DigitalBridge CEO says immigration would ease telecom worker shortage

At the Technology Policy Institute’s annual Aspen Forum in August, DigitalBridge CEO Marc Ganzi joined TPI President Scott Wallsten for a chat. According to a transcript provided to Fierce Telecom, Ganzi was very forthright in talking about a couple of hot topics. He addressed the elephant in the room in regard to the worker shortage that’s affecting telecom infrastructure deployment. And he discussed whether fiber is really a future-proof technology. 

DigitalBridge is an investment company, whose U.S. assets include about 368,000 miles of fiber, about 250,000 macro cell sites and about 48,000 small cells. Globally, it owns nearly 450 data centers. It owns 29 companies around the world with a total of about 29,000 employees.

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At the Aspen conference, Ganzi said, “Our businesses are incredibly dynamic at the moment. I think on the president's initiative around broadband deployment, it's a bold, big swing.”

But he said there’s a huge labor shortage right now. Ironically, much of the money that will flow to the telecom industry to deploy broadband will come from the Infrastructure Investment and Jobs Act (IIJA). The question is: Do Americans need jobs right now?

“Our biggest problem, I can't get people back to work,” Ganzi said. “I can't get people to micro-trench ditches. I can't get people to climb poles. I can't get people to build cell towers fast enough. We have a massive labor shortage issue. Supply chains are correcting themselves, but our biggest challenge today is keeping up with customer demand.”

And he talked about the usual solutions such as training more people and tapping veterans. But Wallsten pointedly asked a question that others seem too afraid to ask: Is it time to allow more immigration to the U.S.?

Ganzi said it’s not a popular idea, unfortunately. “Look, immigration can be good,” he said. “I mean, we've sourced a lot of great RF engineers from places like India and the Middle East where they're highly educated, they're vastly underpaid in their countries. Look: if Americans aren't going to take those jobs, then we need, you know, next woman up or next man up. I don't think our economy can sit and wait. We've had some of those challenges and immigration's one possible lever that we have.”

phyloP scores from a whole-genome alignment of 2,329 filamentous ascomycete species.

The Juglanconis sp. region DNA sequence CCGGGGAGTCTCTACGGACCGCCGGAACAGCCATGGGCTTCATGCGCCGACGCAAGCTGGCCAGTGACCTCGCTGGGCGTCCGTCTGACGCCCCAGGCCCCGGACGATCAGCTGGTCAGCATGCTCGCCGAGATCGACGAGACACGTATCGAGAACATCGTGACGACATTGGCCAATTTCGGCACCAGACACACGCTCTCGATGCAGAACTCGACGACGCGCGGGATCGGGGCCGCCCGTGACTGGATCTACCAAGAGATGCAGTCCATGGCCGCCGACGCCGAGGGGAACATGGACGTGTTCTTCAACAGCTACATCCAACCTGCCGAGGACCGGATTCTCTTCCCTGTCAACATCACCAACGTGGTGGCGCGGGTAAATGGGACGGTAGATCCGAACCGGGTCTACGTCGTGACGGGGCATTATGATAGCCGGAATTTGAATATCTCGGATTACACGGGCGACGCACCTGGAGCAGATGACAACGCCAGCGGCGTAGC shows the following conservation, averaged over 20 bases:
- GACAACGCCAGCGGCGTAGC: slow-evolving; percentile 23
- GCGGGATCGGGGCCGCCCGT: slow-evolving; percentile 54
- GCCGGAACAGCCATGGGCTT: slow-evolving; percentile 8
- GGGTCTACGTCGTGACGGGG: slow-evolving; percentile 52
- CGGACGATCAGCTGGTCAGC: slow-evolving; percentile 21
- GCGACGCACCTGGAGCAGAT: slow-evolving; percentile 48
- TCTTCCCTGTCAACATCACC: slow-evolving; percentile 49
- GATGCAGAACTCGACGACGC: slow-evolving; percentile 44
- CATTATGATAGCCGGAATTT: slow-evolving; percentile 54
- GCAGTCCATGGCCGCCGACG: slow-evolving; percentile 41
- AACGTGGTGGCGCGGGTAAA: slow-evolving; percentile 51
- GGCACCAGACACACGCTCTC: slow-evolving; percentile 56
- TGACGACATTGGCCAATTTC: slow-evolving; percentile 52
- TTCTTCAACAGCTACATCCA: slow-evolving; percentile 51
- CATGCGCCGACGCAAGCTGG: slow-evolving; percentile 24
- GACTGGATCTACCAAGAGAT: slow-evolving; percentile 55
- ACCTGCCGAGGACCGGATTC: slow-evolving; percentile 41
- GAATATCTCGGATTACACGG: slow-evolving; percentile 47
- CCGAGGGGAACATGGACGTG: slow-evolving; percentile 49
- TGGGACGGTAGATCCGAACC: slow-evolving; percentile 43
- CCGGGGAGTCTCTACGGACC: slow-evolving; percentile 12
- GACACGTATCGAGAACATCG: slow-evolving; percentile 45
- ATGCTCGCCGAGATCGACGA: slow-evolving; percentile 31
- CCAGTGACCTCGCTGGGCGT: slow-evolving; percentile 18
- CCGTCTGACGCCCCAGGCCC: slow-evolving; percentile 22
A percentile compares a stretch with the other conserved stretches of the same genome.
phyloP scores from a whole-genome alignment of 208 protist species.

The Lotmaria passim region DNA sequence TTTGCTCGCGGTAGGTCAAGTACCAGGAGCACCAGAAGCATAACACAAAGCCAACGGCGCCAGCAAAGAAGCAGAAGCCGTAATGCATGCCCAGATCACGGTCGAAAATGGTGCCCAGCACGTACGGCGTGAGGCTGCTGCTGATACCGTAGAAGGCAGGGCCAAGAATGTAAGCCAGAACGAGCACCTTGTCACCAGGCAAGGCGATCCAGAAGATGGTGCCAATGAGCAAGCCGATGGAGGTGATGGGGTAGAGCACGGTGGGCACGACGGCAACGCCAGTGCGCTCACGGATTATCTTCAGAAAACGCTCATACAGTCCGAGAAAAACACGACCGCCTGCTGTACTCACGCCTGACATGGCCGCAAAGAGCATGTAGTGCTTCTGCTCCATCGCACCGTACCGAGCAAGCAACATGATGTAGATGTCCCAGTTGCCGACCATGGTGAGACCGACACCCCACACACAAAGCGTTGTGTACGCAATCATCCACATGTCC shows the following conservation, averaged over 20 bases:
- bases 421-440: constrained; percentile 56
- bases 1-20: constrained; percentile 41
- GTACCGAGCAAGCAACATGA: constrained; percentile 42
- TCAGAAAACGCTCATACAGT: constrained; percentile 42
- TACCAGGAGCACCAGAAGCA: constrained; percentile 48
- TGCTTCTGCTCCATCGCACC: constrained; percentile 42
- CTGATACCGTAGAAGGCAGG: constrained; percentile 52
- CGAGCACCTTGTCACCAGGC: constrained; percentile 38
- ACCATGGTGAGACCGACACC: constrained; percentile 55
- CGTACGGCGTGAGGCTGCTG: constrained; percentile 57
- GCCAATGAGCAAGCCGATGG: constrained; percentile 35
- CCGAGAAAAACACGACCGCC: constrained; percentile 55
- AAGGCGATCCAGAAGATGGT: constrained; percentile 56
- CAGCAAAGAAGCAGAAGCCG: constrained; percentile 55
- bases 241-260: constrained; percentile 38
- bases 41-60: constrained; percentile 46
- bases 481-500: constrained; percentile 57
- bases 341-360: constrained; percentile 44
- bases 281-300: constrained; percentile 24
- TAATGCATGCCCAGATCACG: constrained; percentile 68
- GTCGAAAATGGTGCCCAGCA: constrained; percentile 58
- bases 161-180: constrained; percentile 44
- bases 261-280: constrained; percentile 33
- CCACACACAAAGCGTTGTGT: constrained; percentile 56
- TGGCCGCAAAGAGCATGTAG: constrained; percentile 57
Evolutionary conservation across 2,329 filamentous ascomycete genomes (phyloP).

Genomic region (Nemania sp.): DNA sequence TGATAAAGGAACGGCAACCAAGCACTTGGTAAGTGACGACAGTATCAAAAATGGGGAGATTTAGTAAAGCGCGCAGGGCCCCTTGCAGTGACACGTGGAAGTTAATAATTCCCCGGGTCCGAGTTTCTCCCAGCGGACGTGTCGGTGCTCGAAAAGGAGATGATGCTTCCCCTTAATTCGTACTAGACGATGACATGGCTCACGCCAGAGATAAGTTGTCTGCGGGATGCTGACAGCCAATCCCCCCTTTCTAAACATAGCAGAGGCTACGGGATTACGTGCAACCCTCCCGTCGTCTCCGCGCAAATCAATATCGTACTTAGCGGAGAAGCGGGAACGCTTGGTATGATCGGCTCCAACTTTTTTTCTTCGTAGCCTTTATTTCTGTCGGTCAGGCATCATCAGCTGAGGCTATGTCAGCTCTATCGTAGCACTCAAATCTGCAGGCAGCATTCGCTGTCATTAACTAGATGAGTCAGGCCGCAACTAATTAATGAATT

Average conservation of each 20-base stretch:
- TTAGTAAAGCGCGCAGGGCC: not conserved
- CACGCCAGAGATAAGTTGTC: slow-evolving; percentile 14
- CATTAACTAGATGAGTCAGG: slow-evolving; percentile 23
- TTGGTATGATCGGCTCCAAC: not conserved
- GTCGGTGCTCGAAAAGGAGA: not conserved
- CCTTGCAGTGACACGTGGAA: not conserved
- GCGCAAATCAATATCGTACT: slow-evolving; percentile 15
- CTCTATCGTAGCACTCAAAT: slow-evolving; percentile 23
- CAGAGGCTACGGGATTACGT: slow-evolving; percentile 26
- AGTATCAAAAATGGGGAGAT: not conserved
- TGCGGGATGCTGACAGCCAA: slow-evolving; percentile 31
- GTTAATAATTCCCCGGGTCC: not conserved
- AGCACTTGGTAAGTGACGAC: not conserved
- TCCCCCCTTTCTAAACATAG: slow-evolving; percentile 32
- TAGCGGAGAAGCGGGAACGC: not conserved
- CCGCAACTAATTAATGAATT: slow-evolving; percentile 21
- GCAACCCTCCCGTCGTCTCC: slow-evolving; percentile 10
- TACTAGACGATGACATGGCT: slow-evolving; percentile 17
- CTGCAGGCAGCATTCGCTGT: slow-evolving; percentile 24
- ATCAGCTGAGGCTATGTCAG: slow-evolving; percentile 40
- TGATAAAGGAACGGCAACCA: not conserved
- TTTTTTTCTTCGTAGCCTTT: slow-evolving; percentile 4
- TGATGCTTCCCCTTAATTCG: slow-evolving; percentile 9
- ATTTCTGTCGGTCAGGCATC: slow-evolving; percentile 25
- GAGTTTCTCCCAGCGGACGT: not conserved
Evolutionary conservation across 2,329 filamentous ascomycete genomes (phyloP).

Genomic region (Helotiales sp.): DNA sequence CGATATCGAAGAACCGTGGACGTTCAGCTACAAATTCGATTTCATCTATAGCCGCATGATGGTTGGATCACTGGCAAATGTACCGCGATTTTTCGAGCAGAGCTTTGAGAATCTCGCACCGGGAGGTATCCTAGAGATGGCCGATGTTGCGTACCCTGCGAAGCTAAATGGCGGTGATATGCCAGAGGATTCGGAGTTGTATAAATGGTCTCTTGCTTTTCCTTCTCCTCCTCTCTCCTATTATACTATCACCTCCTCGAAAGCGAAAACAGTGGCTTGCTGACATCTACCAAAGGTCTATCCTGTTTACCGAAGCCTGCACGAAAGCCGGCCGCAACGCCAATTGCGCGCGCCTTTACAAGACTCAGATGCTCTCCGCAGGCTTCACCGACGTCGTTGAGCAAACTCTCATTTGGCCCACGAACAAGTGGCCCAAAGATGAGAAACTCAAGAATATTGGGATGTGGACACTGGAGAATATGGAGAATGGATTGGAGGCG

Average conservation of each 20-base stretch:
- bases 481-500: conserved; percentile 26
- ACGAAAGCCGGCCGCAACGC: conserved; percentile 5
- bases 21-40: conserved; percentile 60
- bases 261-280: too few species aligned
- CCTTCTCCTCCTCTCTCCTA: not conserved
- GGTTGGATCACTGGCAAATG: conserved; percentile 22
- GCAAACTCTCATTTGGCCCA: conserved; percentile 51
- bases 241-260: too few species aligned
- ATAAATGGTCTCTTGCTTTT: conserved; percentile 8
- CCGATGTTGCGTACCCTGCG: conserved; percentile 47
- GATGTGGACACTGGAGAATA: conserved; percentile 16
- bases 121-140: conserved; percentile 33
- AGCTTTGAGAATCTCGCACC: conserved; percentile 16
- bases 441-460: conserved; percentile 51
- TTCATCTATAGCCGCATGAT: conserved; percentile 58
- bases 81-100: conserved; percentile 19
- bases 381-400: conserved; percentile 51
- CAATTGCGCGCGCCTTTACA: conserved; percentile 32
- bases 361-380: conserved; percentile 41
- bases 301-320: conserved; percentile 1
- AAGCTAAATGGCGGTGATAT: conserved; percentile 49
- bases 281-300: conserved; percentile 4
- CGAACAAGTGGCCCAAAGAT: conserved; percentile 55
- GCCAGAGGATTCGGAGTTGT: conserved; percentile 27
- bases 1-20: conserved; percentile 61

Fiber gets old

Aside from the worker shortage, Ganzi talked about the true "future-proofing" of fiber.

DigitalBridge owns Zayo, and he said Zayo was in the midst of redesigning and updating some of its long-haul infrastructure, which is old.

“Many of our fiber infrastructure now is coming up on 23 to 25 years old,” said Ganzi. “Believe it or not, fiber does have a finite life to it.”

Wallsten said, “So, hold on a second. The Fiber Broadband Association does a lot to tell us that you need fiber to future-proof. I mean, that you're telling us that it has a limited lifespan?”

“Well it does because physically it's glass, and it ultimately ages and the casing that's on the outside of it sometimes ages as well,” said Ganzi. “You get acts of God, you get, you know s--t happens. It's a living, breathing network. Some of the infrastructure that was put in place, some of the long-haul infrastructure that's really vital to our economy was put in place in the, you know, in the 90s and early 2000s. Just like a cell tower has a useful life of 25 years. Most people don't know this, but sub-oceanic cables actually dissipate over 25 years.”

He said Zayo is overlaying new conduit on long-haul and sub-oceanic routes, investing $200 million in capex every year back into the network. “We had a major network fortification program we put in place that we didn't run around telling investors that had to happen, but it is essential for, to stay at Five-Nine standards. You've got to keep reinvesting in the network.”